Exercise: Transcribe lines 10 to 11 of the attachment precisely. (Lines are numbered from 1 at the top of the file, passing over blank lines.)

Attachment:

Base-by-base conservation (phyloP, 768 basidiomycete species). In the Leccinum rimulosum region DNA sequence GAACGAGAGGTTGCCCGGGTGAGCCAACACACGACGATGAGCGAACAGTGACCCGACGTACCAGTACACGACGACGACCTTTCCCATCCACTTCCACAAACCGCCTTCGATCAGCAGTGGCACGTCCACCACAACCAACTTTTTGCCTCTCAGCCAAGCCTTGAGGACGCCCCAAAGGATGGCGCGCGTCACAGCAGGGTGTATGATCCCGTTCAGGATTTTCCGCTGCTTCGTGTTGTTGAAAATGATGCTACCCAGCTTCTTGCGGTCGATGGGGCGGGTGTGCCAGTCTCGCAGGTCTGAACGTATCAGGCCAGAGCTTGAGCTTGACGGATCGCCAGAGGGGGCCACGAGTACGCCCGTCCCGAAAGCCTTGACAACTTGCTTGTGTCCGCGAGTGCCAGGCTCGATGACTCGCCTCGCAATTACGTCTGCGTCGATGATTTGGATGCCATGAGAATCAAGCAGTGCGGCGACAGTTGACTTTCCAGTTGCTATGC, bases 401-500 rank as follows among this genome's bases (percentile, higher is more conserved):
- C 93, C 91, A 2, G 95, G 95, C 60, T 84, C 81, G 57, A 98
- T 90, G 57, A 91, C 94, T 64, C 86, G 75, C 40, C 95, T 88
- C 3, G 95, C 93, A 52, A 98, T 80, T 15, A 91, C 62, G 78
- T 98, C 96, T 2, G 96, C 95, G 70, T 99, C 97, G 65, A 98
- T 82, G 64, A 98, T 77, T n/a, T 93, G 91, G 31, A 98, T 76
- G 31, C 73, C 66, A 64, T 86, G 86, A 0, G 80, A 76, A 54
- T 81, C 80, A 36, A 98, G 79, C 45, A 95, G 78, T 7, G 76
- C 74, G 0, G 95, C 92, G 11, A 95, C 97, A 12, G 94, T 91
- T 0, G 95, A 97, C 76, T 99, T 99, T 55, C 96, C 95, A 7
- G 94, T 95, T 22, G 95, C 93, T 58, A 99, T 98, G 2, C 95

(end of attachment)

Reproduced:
- T 0, G 95, A 97, C 76, T 99, T 99, T 55, C 96, C 95, A 7
- G 94, T 95, T 22, G 95, C 93, T 58, A 99, T 98, G 2, C 95